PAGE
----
Pete Hamill (born June 24, 1935) is an American journalist, novelist, essayist, editor and educator. He is a Distinguished Writer in Residence at the Arthur L. Carter Journalism Institute at New York University. He lives in New York City with his wife, writer Fukiko Aoki and has two daughters Adriene and Deirdre Hamill and one grandson.

    Pete Hamill was born in the Park Slope section of Brooklyn, N.Y., the first of seven children of Catholic immigrants from Belfast, Northern Ireland. His father, Billy Hamill, emigrated in 1924 and lost a leg from an injury in a semi-pro soccer game three years later in Brooklyn. Pete's mother, Anne Devlin, arrived in New York in 1929, on the day the stock market crashed. Billy and Anne met in 1933 and married in 1934. He worked as a clerk in a grocery chain, in a war plant after 1941, and after the war in a factory that made lighting fixtures. Anne, who graduated from high school in Belfast, worked in Wanamaker's department store, as a domestic (before she married), a part-time nurses' aide, and as a casher in the RKO movie chain.

    Their son Peter was educated at Holy Name of Jesus grammar school and had his first newspaper job when he was 11, delivering the Brooklyn Daily Eagle. In 1949, he won a scholarship to the prestigious Regis High School in Manhattan. But he dropped out near the end of his second year and went to work as an apprentice sheet metal worker in the Brooklyn Navy Yard. (In June 2010, Regis awarded him an honorary diploma, 59 years after he dropped out).

    He was then absorbed in trying to become a comic book artist, and while working in the Navy Yard, attended night classes at the School of Visual Arts (then called the Cartoonists and Illustrators School). In the fall of 1952, he enlisted in the U.S. Navy. When he was discharged a few years later, he was entitled to the G.I. Bill of Rights. In the fall of 1956, he left for a year as a student at Mexico City College, trying to become a painter. At the end of that Mexican year, he had decided to become a writer.

    In the summer of 1960, Hamill went to work as a reporter for the New York Post and began to learn his craft (the story is told in his 1994 memoir, A Drinking Life.) In 1962-63, a prolonged newspaper strike led him to writing magazine articles and by the fall of 1963 he was in Europe as a correspondent for the Saturday Evening Post. Based for six months in Barcelona, and five months in Dublin, he roamed Europe, interviewing actors, movie directors, novelists and ordinary citizens. He was in Belfast with his father on Nov. 22, 1963, when John F. Kennedy was assassinated, and he witnessed both sides of the sectarian quarrel mourning the fallen American president.

    Hamill returned to New York in August 1964, covered the Democratic Convention in Atlantic City, and worked briefly at the New York Herald Tribune as a feature writer. In the fall of 1965, he started writing a column for the New York Post. By Christmas, he was in Vietnam. His newspaper career would go on for decades, at the Post, the New York Daily News, the Village Voice, and New York Newsday. He would serve briefly as editor of the Post, and later as editor-in-chief-of the Daily News. His longer journalistic work has appeared in New York magazine, the New Yorker, Esquire, Playboy, Rolling Stone, and other periodicals.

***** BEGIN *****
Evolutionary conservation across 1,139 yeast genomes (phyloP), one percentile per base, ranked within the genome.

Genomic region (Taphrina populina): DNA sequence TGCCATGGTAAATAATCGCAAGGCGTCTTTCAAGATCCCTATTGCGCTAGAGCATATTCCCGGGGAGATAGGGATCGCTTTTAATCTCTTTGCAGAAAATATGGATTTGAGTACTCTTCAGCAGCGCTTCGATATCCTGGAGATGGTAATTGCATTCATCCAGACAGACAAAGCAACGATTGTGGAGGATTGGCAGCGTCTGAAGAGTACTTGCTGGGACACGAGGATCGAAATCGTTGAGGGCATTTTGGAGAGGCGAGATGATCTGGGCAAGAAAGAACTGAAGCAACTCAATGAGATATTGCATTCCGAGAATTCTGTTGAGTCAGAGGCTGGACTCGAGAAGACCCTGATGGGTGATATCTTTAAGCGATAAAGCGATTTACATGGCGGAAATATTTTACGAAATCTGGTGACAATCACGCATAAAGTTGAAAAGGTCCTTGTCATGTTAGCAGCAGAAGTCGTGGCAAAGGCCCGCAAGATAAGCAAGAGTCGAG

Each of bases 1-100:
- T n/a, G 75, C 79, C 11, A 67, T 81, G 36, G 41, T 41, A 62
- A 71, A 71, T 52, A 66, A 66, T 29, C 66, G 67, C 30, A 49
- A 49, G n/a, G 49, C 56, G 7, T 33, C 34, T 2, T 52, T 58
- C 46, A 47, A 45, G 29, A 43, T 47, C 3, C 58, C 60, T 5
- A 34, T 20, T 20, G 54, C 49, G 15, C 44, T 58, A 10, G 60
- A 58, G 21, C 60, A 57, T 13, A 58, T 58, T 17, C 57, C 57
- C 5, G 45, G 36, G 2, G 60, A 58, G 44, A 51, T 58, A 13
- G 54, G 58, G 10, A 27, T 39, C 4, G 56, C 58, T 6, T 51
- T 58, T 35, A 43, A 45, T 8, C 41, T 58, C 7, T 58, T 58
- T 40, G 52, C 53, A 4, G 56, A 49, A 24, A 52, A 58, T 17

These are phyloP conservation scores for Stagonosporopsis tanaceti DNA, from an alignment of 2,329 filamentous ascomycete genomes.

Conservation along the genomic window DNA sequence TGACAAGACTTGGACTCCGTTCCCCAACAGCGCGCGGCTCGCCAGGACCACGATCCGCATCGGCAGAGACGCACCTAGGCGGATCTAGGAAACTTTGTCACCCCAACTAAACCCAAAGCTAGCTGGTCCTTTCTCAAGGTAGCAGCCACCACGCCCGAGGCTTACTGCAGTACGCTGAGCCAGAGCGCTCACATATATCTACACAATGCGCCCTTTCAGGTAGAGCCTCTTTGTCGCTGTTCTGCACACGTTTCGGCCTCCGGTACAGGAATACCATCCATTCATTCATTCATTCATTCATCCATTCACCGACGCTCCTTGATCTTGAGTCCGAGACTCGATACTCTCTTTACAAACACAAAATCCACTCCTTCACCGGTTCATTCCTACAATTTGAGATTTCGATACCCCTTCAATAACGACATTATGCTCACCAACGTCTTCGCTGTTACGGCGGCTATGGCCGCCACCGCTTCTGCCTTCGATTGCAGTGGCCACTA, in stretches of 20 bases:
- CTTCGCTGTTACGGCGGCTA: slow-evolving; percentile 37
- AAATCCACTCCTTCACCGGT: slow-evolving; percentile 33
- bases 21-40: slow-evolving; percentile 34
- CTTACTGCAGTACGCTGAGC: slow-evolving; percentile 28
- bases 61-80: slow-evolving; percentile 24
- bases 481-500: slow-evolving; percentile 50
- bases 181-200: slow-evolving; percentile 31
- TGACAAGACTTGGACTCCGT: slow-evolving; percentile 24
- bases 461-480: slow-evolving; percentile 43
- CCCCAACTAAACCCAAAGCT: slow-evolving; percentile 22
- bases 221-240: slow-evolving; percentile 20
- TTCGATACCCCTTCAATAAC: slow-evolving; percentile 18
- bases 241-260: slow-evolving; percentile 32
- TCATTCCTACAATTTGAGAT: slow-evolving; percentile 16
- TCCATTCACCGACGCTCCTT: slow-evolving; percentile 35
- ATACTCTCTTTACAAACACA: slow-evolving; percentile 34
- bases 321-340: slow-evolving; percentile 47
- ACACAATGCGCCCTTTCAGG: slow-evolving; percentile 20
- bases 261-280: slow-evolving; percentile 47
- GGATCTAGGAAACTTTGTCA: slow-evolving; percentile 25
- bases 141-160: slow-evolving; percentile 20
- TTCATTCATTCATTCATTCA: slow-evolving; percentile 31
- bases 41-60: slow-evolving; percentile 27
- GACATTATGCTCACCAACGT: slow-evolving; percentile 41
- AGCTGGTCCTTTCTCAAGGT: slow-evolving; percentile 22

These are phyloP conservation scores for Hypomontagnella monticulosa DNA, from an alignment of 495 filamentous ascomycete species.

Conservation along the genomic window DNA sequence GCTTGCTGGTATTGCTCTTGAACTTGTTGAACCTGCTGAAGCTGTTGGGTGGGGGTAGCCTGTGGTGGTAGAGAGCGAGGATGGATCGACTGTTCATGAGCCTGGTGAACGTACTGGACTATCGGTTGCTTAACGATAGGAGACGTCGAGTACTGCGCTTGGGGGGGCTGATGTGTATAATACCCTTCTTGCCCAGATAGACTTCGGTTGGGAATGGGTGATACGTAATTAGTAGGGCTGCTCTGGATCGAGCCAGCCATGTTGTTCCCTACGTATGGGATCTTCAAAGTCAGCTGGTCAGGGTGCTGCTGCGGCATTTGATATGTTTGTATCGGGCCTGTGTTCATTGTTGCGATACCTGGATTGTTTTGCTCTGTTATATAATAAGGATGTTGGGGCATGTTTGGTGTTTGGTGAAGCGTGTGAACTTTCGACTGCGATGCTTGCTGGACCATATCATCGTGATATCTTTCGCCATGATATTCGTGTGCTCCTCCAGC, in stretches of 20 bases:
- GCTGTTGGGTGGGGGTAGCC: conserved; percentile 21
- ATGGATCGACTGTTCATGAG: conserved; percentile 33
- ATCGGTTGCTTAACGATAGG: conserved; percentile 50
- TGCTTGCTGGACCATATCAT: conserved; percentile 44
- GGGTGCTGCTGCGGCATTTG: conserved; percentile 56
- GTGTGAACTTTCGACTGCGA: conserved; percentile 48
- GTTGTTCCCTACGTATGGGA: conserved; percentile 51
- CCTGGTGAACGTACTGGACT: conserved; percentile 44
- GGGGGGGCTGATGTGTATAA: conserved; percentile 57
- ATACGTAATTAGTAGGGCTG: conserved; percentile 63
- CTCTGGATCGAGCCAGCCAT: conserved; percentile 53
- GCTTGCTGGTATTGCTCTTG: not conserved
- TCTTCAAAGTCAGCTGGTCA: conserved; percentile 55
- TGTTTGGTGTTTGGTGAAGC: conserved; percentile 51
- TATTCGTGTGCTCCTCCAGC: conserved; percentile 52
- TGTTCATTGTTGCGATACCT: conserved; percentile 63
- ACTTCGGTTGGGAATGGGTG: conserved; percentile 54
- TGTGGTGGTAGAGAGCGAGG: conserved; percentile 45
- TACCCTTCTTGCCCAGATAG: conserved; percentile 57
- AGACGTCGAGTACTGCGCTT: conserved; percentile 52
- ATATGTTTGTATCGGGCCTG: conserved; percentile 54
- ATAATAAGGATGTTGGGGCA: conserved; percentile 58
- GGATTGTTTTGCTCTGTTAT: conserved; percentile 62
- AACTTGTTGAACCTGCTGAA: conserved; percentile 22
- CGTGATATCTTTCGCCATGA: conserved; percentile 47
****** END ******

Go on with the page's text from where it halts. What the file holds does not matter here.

From the beginning, he has been a generalist, not a specialist. He has written about wars in Vietnam, Nicaragua, Lebanon and Northern Ireland. He covered the urban riots of the 1960s. He has covered local and national politics. He wrote about the New York underclass too, their hopes and ambitions, and sometimes, tragedies. But he also wrote about jazz, rock 'n' roll (winning a 1975 Grammy for Best Liner Notes for Bob Dylan's "Blood on the Tracks"), boxing, baseball, and art. At different periods (in addition to Barcelona and Dublin), he has lived in Mexico City, San Juan, P.R., Rome, Los Angeles, Santa Fe, N.M. He has always returned to New York.

    Two collections of his selected journalism have been published: "Irrational Ravings" (1971) and "Piecework" (1996). He edited for Library of America two volumes of the journalism of A.J. Liebling. In 1998, he published an extended essay on journalism at the end of the 20th century called "News Is A Verb" (Ballantine).

    In the summer of 1968, Hamill published his first novel, a thriller called "A Killing for Christ," about a plot to assassinate the Pope on Easter Sunday in Rome. This was followed by a short semi-autobiographical novel called "The Gift", where he first began using his Brooklyn roots in a fictional form. Most of his fiction is also set in New York City, including "Snow in August" (1997), "Forever" (2003), "North River" (2007) "Tabloid City" (2011) and "The Christmas Kid" (2012).